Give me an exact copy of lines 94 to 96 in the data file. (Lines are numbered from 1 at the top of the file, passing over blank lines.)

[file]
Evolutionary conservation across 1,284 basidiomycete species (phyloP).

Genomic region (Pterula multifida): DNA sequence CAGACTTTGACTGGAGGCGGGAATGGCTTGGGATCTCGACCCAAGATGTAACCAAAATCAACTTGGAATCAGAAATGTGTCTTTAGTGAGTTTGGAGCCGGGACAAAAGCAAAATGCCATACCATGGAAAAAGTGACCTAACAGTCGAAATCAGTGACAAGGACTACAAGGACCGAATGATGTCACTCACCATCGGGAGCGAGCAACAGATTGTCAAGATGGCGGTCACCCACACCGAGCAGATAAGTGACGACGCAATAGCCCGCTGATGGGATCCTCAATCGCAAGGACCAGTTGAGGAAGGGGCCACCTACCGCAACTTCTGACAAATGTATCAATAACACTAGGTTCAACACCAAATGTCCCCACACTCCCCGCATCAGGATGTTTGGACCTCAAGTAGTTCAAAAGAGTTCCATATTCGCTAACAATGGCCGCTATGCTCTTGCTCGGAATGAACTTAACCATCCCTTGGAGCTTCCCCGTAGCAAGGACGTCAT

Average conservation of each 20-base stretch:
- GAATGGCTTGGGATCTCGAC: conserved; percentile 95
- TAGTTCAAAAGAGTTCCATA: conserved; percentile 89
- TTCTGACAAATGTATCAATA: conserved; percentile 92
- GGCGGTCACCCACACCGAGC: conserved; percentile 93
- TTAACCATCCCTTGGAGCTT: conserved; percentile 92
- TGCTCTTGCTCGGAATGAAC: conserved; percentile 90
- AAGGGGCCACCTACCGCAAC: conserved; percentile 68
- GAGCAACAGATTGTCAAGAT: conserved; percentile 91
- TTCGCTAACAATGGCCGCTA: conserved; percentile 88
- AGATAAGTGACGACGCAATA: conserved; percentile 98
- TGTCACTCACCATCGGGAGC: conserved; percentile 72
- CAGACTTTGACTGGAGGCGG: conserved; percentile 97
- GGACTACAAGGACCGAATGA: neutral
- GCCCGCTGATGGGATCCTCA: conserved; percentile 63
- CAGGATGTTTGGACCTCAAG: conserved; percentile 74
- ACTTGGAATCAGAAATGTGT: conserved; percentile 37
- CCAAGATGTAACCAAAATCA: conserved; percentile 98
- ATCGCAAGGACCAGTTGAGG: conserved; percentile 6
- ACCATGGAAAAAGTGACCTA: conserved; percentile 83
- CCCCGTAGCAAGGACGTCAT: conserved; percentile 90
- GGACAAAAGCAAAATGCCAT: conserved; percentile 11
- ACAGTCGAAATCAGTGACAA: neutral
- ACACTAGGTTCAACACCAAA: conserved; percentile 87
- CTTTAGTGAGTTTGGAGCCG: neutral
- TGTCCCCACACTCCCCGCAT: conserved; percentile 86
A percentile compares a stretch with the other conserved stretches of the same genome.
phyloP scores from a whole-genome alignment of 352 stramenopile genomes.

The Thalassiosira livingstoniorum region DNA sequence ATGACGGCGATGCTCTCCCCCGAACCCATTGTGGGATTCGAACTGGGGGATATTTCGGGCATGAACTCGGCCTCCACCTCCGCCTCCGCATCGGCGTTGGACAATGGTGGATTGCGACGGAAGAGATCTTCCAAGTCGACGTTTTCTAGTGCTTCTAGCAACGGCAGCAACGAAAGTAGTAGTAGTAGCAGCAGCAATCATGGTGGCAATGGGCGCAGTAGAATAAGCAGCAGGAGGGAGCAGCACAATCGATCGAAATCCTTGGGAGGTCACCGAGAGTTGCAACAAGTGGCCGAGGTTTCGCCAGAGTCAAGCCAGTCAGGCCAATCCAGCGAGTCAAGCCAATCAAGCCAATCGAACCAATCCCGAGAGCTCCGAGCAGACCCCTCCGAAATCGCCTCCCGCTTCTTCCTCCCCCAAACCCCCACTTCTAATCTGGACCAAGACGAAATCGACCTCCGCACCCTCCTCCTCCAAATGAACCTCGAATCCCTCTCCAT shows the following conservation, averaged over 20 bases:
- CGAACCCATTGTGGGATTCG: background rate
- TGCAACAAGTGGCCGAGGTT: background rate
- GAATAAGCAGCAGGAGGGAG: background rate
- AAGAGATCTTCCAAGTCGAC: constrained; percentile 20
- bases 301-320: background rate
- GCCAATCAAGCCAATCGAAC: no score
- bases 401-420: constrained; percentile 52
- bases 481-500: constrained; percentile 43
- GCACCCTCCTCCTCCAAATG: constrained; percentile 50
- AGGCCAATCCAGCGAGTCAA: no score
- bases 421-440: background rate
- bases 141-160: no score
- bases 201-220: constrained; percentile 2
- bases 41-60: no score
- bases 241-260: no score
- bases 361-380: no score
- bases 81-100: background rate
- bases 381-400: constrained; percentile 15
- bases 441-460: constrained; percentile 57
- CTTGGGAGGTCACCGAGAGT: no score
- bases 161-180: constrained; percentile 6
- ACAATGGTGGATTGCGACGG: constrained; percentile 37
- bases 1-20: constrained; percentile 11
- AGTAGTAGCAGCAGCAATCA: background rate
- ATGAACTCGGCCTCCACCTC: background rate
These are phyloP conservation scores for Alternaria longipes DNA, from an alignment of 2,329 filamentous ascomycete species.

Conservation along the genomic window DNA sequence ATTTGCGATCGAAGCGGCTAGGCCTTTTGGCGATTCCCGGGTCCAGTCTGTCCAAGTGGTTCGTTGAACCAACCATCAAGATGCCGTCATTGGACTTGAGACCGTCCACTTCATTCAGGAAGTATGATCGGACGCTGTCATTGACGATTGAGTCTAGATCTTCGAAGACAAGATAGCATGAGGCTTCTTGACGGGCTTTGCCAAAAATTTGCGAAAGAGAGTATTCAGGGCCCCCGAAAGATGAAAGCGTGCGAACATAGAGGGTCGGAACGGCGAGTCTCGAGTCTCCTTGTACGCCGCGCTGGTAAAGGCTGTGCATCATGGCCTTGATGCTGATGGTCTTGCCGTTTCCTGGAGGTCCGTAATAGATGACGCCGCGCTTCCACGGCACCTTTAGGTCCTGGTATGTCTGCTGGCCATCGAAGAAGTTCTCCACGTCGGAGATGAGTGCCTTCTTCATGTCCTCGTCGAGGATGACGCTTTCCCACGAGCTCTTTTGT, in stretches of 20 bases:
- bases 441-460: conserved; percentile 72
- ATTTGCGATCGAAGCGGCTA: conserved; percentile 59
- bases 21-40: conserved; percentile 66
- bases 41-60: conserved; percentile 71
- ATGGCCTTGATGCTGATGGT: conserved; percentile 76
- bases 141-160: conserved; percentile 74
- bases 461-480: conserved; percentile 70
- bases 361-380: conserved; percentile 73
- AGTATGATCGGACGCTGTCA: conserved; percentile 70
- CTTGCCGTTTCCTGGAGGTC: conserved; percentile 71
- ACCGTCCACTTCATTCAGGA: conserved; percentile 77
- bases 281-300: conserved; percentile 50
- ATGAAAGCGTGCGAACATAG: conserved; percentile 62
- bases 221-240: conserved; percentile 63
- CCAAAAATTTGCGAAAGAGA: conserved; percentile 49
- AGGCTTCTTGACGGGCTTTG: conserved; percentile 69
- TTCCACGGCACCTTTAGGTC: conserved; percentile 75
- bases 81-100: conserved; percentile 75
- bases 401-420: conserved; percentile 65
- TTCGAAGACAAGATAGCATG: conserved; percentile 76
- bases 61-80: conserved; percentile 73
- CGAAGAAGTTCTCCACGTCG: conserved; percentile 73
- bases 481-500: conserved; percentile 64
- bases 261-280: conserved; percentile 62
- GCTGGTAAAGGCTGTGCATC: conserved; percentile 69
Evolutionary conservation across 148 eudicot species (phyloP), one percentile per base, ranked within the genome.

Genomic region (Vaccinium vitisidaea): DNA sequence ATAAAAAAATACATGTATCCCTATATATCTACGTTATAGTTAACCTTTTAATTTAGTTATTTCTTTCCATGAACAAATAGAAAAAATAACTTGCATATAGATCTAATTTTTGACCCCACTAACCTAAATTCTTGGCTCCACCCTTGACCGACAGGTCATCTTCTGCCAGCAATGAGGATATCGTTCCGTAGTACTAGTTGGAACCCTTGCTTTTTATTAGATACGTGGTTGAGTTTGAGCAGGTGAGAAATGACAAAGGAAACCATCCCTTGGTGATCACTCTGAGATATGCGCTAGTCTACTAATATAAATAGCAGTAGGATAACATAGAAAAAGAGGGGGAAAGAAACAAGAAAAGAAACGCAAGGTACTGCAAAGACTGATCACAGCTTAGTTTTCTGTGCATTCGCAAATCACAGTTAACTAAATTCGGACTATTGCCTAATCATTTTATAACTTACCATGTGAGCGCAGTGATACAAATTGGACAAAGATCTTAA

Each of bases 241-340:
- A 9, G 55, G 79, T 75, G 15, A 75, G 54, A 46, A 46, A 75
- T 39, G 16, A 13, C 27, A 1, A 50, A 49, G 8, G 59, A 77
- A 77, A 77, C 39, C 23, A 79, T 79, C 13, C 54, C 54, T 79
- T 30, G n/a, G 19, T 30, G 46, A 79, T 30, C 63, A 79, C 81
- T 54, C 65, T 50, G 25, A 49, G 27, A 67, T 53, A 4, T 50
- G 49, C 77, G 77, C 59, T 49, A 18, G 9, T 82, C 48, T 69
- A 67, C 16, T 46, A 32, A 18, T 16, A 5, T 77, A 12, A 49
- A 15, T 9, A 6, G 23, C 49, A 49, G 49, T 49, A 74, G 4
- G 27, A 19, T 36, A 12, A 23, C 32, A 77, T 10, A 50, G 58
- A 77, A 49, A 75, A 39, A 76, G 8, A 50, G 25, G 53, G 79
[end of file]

- A 15, T 9, A 6, G 23, C 49, A 49, G 49, T 49, A 74, G 4
- G 27, A 19, T 36, A 12, A 23, C 32, A 77, T 10, A 50, G 58
- A 77, A 49, A 75, A 39, A 76, G 8, A 50, G 25, G 53, G 79